I’m Tony Bailey, Senior VP of Real Estate, Facilities, Design, Construction, TPO, Physical Security teams at Umpqua Bank… As a first time presenter at TRIMAX – the combined TRIRIGA and Maximo User Group conference – I am excited to be able to meet with other companies that are at various stages in their path towards transforming both their facilities and their employee experiences using IBM TRIRIGA and Internet of Things (IoT) capabilities…
As we continue to expand our business, we will also leverage this knowledge as we deploy the Capital Planning capabilities in TRIRIGA. The lease administration capabilities are helping to streamline operations around construction procurement. For example, we are working on deploying a new e-invoicing capability that will automate many of time-intensive processes that consumed a lot of valuable resource from our business…
At TRIMAX in November, I will be sharing more details about Umpqua Bank’s project road map and lessons learned. I will be speaking about how we are incorporating IoT technologies to support our “branch of the future” vision, discussing in depth our plans to develop a dynamic floor plan – complete with traffic sensors and asset management to optimize our model – in an effort to drive just-in-time maintenance to help control costs.
I hope you are attending TRIMAX this November and I look forward to meeting you there to continue sharing best practices about our facilities management strategy.
[Admin: To see other related posts, use the Umpqua Bank tag or TRIMAX tag.]
What is the best way to implement a mobile app that will record the time spent in maintenance? Is the OSLC integration the best way to do this connection?
[Admin: To see other related posts, use the Mobile tag or OSLC tag.]
Improving maintenance procedures through predictive analytics has recently seen many notable developments. Siemens is integrating IBM Watson Analytics into its MindSphere platform to help implement predictive maintenance schemes. Rockwell Automation recently launched its predictive analytics capability for factories and machinery. And PTC and Deloitte Digital announced that they are jointly developing predictive maintenance solutions for factory operations.
These developments are hardly surprising. Predictive analytics enables users to detect if, and when, machinery is likely to breakdown. For example, predictive analytics enabled Duke Energy to identify a slight increase in the turbine vibration of a steam turbine – after maintenance was performed. The subsequent repairs resulted in $4.1 million of potential power generation loss being prevented. Facility managers at plants and factories are therefore likely to be looking for such solutions to keep things running.
But is predictive analytics a natural sell in the world of commercial real estate? There is certainly some evidence of this. Since 2009, UK-based retailer Sainsbury’s has used software provider Verisae’s (now part of Accruent) predictive maintenance solution to reduce product loss from refrigeration failures. Since 2016, engineering firm KONE has partnered with IBM Watson to embed intelligent analytics in its elevators and escalators to improve their performance and reduce instances of unplanned maintenance.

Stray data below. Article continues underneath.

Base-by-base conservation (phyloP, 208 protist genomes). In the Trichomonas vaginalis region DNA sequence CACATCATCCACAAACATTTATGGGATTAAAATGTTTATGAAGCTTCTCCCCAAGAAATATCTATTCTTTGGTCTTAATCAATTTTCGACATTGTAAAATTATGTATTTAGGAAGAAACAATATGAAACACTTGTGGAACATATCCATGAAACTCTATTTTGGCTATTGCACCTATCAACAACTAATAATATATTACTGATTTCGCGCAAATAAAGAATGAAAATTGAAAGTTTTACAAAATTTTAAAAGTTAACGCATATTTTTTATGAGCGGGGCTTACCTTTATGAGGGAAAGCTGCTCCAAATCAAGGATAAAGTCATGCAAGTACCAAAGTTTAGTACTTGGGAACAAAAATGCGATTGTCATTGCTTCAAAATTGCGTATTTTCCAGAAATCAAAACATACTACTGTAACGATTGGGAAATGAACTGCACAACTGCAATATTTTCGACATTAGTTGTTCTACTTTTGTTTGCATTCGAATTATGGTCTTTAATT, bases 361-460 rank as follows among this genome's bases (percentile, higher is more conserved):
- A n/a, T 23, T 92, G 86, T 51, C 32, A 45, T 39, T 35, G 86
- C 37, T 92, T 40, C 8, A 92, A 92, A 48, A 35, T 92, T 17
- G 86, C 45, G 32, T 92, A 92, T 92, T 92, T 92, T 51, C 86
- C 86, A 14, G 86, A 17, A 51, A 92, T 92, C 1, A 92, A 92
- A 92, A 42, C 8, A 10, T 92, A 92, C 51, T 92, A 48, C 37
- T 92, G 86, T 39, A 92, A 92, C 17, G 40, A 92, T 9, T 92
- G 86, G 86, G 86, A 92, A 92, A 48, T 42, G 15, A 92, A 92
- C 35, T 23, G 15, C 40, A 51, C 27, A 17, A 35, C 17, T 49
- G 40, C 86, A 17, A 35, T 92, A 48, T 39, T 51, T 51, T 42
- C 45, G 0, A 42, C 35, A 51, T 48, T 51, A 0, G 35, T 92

Nevertheless, such examples are not necessarily the norm. According to our 2016 Global Energy Leaders Survey, 46% of the 250 facility managers surveyed said improving the collection, analysis and reporting of energy data from their electrical assets is a very important priority. In contrast, more granular asset-level energy management was only considered very important by 22%. And in our 2015 Green Quadrant for Building Energy Management Software, only 18% of the customer panel we interviewed considered maintenance scheduling and predictive maintenance to be a very important asset management functionality.
The average facility manager is therefore more likely to be concerned with basic data capture than advanced solutions like predictive analytics…
[Admin: This post is related to the 07.13.17 post and 03.16.17 post about IBM Watson Analytics, and the 08.01.16 post about the competitors of IBM TRIRIGA. To see other related posts, use the Verdantix tag.]
I was wondering if there is a way to set the PM work schedule for every 2 years, maybe even 3 or 4 years?
When entering the schedule for a PM task, you would think that you could select the Recurrence Pattern Type of “Yearly”, and then enter every 2 years, 3 years, and so on, but no, you can’t! One rather cumbersome solution is to enter a yearly schedule (i.e. every year) and then set a number of exception dates for the years when you do not want the task to happen. That is a bit awkward.
The better, but less obvious, solution is to choose the Recurrence Pattern Type of “Monthly”. This offers two options to set the schedule to either “Day [x] of every [x] months” or “The [first] [Monday] of every [x] months”. Choose whichever one suits your needs, and set the “every [x] months” value to every 24 months, 36 months, 48 months, etc. The main downside of this is that the word “Monthly” appears in the name of the tasks produced, which is misleading when the schedule is effectively based on a number of years.